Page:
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Title: The impact of herding on the sustainability of pegged exchange rates
Author: Hayward, R. S.
Awarding Body: University of Cambridge
Current Institution: University of Cambridge
Date of Award: 2006
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This thesis presents a theoretical analysis of the impact of herding on the sustainability of pegged exchange rates. The first chapter outlines the motivations for this analysis and provides a comprehensive review of existing literature, relating both to currency crises and herding. It also highlights the following questions left unanswered by existing research: i. How is the likelihood of a currency crisis affected by the timing of traders’ moves? In other words, is the likelihood of coordination among traders on an attack strategy higher if traders move simultaneously or if past actions are observable and traders either move sequentially or can choose when to move? ii. How does the presence of a visible large trader affect the probability of coordination among smaller traders on an attack strategy when these smaller traders are heterogeneous and are able to take discrete rather than infinitesimal positions against the currency? iii. In a currency crisis scenario, how are the predictions of sequential move herding models, characterised by information updating over time, affected if gains to coordination exist and these gains are incurred given a majority rather than unanimity requirement? iv. Given the existence of many different sources of information on the underlying fundamentals in currency markets, in a sequential move setting in which this information is costly to collect and evaluate but past actions are freely observable, how large must the cost of information acquisition be in order that traders are dissuaded from investing in information and choose instead simply to follow the actions of preceding traders? Each of these questions forms the basis of the theoretical models presented in chapters 2 - 5. Chapter 2 presents an analysis of the bandwagon behaviour possible when traders take their actions over time and compares this with the outcome when actions are taken simultaneously. Chapter 3 presents an analysis of the coordinating effects of a large trader and the associated impact his presence has on the likelihood of currency crises. Chapter 4 presents a model closer in spirit to traditional herding models, but incorporating both information updating and gains to coordinated actions, and compares the predictions of this model with those from seminal herding research and chapter 5 presents an analysis of the effects of costs of information acquisition on traders’ incentives to herd. All references referred to in the text and footnotes of chapters 1- 5 of the thesis are provided in the bibliography in chapter 6.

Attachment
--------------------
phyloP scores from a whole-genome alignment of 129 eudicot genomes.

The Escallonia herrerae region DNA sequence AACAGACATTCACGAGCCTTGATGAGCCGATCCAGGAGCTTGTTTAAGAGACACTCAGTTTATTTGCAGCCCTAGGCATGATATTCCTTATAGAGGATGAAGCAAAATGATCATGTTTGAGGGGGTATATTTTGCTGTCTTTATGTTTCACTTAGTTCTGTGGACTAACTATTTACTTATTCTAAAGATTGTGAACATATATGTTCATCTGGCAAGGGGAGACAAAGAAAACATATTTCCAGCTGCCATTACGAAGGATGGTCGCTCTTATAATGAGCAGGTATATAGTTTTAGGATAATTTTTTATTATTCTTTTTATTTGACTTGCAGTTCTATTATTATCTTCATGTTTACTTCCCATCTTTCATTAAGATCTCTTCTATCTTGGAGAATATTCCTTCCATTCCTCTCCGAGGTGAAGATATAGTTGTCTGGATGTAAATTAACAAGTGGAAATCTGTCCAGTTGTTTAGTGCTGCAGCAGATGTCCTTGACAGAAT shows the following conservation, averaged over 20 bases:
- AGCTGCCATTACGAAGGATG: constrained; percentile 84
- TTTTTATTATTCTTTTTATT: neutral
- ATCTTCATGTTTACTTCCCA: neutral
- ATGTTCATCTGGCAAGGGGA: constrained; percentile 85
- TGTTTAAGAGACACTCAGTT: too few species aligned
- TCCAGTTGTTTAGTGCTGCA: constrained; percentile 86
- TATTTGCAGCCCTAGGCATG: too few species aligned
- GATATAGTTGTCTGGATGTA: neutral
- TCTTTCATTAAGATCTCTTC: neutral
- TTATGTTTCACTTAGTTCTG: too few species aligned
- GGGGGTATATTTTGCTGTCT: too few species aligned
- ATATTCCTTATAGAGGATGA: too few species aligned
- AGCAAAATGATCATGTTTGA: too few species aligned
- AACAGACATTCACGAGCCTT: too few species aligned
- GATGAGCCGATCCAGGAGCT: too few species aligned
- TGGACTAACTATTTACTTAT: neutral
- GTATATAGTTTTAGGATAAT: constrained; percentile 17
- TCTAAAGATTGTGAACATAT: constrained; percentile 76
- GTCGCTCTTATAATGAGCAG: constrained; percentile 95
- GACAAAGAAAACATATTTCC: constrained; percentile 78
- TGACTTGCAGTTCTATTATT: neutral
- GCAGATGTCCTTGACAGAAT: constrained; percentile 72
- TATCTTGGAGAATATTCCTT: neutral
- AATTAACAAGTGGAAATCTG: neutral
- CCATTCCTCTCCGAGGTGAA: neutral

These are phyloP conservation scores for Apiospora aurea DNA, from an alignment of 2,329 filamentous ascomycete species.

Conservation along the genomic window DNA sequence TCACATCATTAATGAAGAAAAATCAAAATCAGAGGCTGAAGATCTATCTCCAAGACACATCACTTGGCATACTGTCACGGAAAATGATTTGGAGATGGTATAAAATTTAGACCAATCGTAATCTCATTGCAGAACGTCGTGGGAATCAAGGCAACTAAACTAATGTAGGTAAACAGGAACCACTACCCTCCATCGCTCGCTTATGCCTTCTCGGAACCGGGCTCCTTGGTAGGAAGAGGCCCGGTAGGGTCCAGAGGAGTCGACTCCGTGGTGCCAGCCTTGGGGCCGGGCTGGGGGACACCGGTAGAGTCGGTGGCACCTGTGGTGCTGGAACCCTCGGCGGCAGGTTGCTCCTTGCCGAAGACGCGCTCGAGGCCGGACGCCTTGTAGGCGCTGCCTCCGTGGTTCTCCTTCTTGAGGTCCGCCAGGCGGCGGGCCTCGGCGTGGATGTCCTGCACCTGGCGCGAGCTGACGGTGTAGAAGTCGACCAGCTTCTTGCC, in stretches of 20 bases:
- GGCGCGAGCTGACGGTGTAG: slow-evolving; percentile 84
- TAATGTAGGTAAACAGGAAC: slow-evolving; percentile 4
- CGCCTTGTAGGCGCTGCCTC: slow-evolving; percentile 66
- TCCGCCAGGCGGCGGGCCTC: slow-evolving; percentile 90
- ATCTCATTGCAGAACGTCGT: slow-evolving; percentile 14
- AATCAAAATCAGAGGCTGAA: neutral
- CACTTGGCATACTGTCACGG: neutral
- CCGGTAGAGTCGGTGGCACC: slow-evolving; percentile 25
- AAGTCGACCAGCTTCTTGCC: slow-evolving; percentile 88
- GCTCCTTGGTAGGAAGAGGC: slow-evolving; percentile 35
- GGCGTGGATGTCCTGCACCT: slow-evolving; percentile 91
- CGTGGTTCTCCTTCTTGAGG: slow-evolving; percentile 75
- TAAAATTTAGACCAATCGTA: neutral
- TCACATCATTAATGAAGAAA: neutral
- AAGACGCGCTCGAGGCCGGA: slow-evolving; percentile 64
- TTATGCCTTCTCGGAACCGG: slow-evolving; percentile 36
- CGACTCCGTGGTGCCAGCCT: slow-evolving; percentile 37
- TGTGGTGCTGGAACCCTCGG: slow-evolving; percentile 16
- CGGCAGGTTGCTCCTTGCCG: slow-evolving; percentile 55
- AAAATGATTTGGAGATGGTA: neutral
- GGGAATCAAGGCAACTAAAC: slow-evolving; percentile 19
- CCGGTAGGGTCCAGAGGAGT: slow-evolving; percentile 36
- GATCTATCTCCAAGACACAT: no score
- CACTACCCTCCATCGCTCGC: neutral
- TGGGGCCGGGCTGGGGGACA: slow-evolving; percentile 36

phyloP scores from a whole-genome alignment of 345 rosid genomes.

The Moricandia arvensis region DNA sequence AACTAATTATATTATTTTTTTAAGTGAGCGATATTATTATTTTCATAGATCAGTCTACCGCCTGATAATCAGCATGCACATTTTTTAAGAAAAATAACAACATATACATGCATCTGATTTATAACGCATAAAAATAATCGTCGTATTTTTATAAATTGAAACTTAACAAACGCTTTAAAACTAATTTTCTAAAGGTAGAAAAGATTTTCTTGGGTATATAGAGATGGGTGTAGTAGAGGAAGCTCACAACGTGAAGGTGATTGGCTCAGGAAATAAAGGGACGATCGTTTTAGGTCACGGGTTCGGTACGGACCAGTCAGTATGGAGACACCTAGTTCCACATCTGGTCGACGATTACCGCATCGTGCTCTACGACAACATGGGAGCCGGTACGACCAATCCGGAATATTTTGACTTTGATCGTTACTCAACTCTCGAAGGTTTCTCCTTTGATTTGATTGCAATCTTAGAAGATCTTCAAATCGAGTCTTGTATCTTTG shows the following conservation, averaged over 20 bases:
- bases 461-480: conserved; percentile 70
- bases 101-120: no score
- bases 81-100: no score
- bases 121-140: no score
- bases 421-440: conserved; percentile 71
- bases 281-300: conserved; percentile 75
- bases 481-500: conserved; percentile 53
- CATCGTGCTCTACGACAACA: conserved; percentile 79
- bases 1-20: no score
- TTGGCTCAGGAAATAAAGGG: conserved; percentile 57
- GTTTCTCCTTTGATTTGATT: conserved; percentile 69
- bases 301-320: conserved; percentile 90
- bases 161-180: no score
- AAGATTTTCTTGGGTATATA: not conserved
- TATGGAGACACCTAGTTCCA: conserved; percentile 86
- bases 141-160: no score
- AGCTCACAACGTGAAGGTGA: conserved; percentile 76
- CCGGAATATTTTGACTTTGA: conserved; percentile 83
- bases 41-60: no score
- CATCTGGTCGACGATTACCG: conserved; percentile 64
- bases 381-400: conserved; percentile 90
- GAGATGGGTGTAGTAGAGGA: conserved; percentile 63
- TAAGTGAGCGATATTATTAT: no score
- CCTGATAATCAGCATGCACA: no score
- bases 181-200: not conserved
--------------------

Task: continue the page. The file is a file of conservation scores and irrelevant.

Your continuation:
Supervisor: Not available Sponsor: Not available
Qualification Name: Thesis (Ph.D.) Qualification Level: Doctoral
EThOS ID:  DOI: Not available